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"Transmission Line Reliability, Climate Change and Extreme Weather"

Gibson Peters, Tony DiGioia Jr., P.E.,Chris Hendrickson, and Jay Apt

Transmission lines in service today in the US have been designed using a multitude of design approaches and structural loading criteria. The principal cause of structural failures is associated with weather events that produce loads that exceed the structural loading design criteria. In some cases, failures have been the result of inadequate design, construction and/or maintenance practices, airplane or vehicle accidents and criminal activities.
The cost of storm-caused transmission outages is significant, costing utilities and users on the order of $270 million per year and $2.5 billion per year (2003 $ís) respectively. The cost of storm damages may be under-appreciated by utilities and regulators since standard industry reliability indices (SAIDI & SAIFI) omit the costs of large storm related outages.
Currently available data suggest that the frequency and severity of hurricanes and ice storms will increase in the future. There has been a doubling of Category 4 and 5 Atlantic hurricanes from 1970 to 2004 which is the same time period during which ocean temperatures have increased. If this trend continues, it will have a significant impact on utility and user costs due to structural failures. Studies have shown that increases in CO2 levels in the atmosphere could increase hurricane wind velocities by about 10%, resulting in an increase in wind loading of about 20%.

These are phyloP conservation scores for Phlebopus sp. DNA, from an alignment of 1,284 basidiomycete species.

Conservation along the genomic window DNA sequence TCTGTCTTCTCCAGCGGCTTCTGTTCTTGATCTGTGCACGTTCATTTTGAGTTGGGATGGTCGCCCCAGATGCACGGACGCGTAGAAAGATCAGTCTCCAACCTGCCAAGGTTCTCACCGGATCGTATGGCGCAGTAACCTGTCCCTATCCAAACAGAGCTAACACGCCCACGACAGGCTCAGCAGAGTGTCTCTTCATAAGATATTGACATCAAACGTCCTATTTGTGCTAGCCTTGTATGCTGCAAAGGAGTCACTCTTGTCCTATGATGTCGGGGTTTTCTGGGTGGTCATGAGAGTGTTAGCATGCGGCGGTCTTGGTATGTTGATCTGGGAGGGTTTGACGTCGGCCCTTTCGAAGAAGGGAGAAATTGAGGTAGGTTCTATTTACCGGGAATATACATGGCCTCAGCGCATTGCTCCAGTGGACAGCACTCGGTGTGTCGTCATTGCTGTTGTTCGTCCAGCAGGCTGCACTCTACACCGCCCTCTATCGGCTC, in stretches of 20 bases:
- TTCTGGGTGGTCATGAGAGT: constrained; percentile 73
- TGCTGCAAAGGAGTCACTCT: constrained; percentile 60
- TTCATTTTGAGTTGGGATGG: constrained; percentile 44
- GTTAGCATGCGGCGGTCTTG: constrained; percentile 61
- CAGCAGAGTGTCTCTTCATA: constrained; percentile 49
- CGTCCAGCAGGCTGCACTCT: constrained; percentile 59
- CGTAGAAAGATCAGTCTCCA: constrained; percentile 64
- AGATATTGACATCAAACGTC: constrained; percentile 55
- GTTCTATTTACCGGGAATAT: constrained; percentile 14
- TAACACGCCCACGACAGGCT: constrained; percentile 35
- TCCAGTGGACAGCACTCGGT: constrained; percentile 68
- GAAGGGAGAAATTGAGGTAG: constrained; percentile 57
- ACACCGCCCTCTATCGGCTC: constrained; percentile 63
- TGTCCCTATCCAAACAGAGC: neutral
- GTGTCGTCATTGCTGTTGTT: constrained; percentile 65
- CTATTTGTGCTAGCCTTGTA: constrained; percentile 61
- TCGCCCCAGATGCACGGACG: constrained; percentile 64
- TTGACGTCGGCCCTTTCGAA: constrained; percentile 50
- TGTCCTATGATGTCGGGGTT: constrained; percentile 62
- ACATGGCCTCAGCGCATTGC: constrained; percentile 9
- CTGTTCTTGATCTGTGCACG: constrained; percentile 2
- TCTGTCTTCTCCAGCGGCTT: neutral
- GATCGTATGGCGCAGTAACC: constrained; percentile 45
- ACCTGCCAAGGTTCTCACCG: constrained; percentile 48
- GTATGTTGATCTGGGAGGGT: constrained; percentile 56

Under current policy, there is a lack of financial incentives for transmission line owners to upgrade/uprate, refurbish and/or build new lines. For example transmission line owners in restricted jurisdictions do not incur penalties associated with user costs caused by storm outages.
Based on the above observations and conclusions, recommendations are made concerning the collection and scope of SAIDI & SAIFI data, the adoption of a Survivability Design Concept, the adoption of transmission line investment incentives and the revision of structural loading design criteria manuals to include survivability design concepts and the impacts of climate change.

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